Schweiker nominates 39 in a late move He calls it his duty, but Democrats see it as dirty.

Posted: January 09, 2003

HARRISBURG — Democrat Ed Rendell won't have to wait long for a lesson in politics, Harrisburg-style.

On Jan. 21, the day Rendell will be sworn in as governor, the Republican-controlled Senate is scheduled to fill 39 vacancies on state courts and on state boards and commissions.

Those 39 people were nominated by outgoing Gov. Schweiker, a Republican, and Democrats are condemning the last-minute moves as a political power grab.

"What the Republicans are doing is wrong," said State Sen. Michael O'Pake (D., Berks), the minority whip. "There was an election in November, and people decided they wanted a Democratic governor. To saddle that governor with Republican leftovers is wrong."

Some of the nominations are for posts on low-profile boards, such as the one that regulates the state's auctioneers. But there also are 10 judicial appointments and six nominations to the board that oversees the 14 state-run colleges and universities.

"Higher-education board members have significant authority over the entire system that includes 10,000 employees and 100,000 students," said G. Terry Madonna, a political analyst and a professor at Millersville University - which is part of the state system.

Schweiker defended the eleventh-hour nominations, saying he was elected to work through the last day of his term.

"I thought it my job to advance qualified people for the important judicial positions," he said in an interview this week. "But also I think it drives home the impression that Mark Schweiker, as governor, was going to go hard to Jan. 21. And it was incumbent upon me to suggest those candidates. It's up to the legislature to respond."

Late yesterday, Schweiker added to the list of nominees, announcing he had chosen William H. Lamb of Easttown Township, Chester County, to fill a vacancy on the Pennsylvania Supreme Court.

A spokesman for Rendell said the governor-elect was not opposed to Lamb filling out the term that ends in 2004 but that Rendell has asked the Senate to hold off confirming any nominees until he takes office.

"Legislative leaders have expressed a willingness to work with the governor on a bipartisan level on a number of issues, and [the Lamb nomination] is one of them," said Rendell spokesman Ken Snyder.

Convening the Senate on inauguration day to consider appointments of an outgoing governor is not unprecedented. On the morning of Gov. Robert P. Casey's inauguration in January 1987, the Senate considered 66 nominations from departing Gov. Dick Thornburgh.

Records show the legislature did not consider any last-minute Casey nominations before Gov. Tom Ridge's inaugural in January 1996, but it would not have mattered; the Republican-controlled Senate could have quashed the nominations before they reached the floor.

"There is no way [Sen. President Pro Tempore Robert Jubelirer] would have called the Senate into session to fill vacancies [for Casey]," said Karen Walsh, a former senior adviser to Casey, who is now communications director for Auditor General Bob Casey Jr.

Earlier this month, Senate Republicans scheduled a rare extra session day for yesterday, but then opted against it after meeting with Senate Democrats and members of the Rendell transition team.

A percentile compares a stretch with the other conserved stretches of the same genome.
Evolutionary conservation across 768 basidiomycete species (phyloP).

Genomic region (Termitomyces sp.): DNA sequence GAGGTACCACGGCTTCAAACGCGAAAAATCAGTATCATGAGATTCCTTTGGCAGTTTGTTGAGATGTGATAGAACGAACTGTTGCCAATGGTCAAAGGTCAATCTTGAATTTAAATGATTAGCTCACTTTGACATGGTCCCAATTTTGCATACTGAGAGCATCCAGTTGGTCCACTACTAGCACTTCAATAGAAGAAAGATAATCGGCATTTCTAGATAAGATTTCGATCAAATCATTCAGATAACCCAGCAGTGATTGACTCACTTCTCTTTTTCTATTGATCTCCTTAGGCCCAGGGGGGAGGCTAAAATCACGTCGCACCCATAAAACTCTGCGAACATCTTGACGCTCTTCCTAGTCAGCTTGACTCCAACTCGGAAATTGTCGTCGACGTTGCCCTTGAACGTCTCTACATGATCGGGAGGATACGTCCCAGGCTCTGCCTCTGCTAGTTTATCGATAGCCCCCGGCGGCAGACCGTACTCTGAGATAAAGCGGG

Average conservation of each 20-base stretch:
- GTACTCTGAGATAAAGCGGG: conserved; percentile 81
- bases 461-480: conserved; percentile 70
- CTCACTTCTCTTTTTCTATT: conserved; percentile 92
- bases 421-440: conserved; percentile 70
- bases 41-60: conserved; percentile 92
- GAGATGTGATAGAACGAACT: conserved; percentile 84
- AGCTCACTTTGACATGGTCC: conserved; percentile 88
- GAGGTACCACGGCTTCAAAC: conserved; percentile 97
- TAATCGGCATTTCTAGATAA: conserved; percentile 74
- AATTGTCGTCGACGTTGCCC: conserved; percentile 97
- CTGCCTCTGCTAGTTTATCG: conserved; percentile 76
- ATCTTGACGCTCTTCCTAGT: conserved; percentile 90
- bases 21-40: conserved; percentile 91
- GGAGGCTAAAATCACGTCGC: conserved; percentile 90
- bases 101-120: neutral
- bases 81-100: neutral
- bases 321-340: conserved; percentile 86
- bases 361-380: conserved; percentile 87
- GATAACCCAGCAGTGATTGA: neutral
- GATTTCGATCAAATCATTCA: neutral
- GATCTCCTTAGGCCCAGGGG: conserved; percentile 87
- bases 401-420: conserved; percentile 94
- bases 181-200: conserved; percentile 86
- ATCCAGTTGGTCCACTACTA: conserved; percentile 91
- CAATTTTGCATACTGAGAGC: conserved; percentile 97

Senate Minority Leader Robert Mellow (D., Lackawanna) praised the decision as a "show of good faith" by Republican leadership but remained concerned that the GOP is trying to "subvert the outcome of the election."

"I am appalled by what they are trying to accomplish," Mellow said. "Once the legislature ended in November, [the nominations] should be left to the discretion of the governor-elect."

Mellow said he hoped the Senate would delay considering any of the nominations - which remain alive unless they are formally removed by the new governor - until February.

Mellow said he did not believe Democrats had any opposition to the judicial nominees but felt there could be philosophical differences between nominees for the education boards and the Rendell administration.

A governor's nominations to state offices are subject to approval by the Senate - some by a two-thirds margin, which would require Democratic votes to augment those of the 28-member GOP majority.

In the last week of the session that ended Nov. 27, the Senate rushed through 100 nominees and changed the rules for confirming them. Under the revised rules, most nominees must receive only a simple majority vote, rather than the previous two-thirds vote. Judicial nominations still require a two-thirds vote.

Contact staff writer Amy Worden at 717-783-2584 or aworden@phillynews.com.

Inquirer staff writer Mario Cattabiani contributed to this article.

Schweiker's Nominees

These Philadelphia-area residents are being nominated by Gov. Schweiker to fill state board seats and judgeships.

Pennsylvania Council on Aging

Benjamin S. Ellis Jr., Philadelphia

Annetta S. Kraus, Wallingford

Harvey Portner, Elkins Park

Pennsylvania Council on the Arts

Gail Harrity, Philadelphia

State Board of Education

Margaret Briggs-Kenney, Philadelphia

Colleen A. Sheehan, Wayne

State Board of Higher Education

David P. Holveck, Malvern

Pennsylvania Supreme Court

William H. Lamb, Easttown

Court of Common Pleas, Bucks County

Mitchell S. Goldberg, Yardley

Court of Common Pleas, Philadelphia

Lori A. Dumas, Philadelphia

Jeffrey P. Minehart, Philadelphia

Bradley K. Moss, Philadelphia

Philadelphia Traffic Court

Domenic C. Reda Jr., Philadelphia

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